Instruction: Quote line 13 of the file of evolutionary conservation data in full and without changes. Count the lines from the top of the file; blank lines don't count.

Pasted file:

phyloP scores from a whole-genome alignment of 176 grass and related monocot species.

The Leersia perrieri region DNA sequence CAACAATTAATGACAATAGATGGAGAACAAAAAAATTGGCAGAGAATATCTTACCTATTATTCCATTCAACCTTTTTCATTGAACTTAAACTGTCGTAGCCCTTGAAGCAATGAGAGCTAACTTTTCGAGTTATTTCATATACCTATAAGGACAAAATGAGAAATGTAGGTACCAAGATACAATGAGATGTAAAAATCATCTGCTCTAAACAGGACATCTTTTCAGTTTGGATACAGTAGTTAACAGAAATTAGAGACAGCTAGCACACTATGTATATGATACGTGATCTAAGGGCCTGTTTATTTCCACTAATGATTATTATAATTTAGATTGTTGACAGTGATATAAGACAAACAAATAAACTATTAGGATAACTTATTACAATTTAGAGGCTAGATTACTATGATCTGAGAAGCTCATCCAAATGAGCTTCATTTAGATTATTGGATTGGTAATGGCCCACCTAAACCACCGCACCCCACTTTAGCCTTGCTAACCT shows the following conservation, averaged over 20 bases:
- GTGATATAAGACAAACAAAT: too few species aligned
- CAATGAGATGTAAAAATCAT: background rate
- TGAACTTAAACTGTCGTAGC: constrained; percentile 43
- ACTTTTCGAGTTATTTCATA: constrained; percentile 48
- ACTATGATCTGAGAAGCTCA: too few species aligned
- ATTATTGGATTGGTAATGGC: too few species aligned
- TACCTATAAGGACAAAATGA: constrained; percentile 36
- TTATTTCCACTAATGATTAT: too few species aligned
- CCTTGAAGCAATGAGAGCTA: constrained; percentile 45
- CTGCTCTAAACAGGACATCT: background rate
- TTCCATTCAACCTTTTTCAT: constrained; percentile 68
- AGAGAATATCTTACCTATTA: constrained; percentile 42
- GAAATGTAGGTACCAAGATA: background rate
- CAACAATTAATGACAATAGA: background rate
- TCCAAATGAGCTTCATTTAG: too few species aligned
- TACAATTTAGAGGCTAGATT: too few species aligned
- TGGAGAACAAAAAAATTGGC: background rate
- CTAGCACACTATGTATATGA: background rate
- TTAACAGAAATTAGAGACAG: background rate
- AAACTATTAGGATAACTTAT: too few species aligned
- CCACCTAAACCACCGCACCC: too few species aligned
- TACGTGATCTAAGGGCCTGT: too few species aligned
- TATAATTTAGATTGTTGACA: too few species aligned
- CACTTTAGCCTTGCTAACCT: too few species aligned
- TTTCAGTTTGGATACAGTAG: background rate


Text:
- TTCCATTCAACCTTTTTCAT: constrained; percentile 68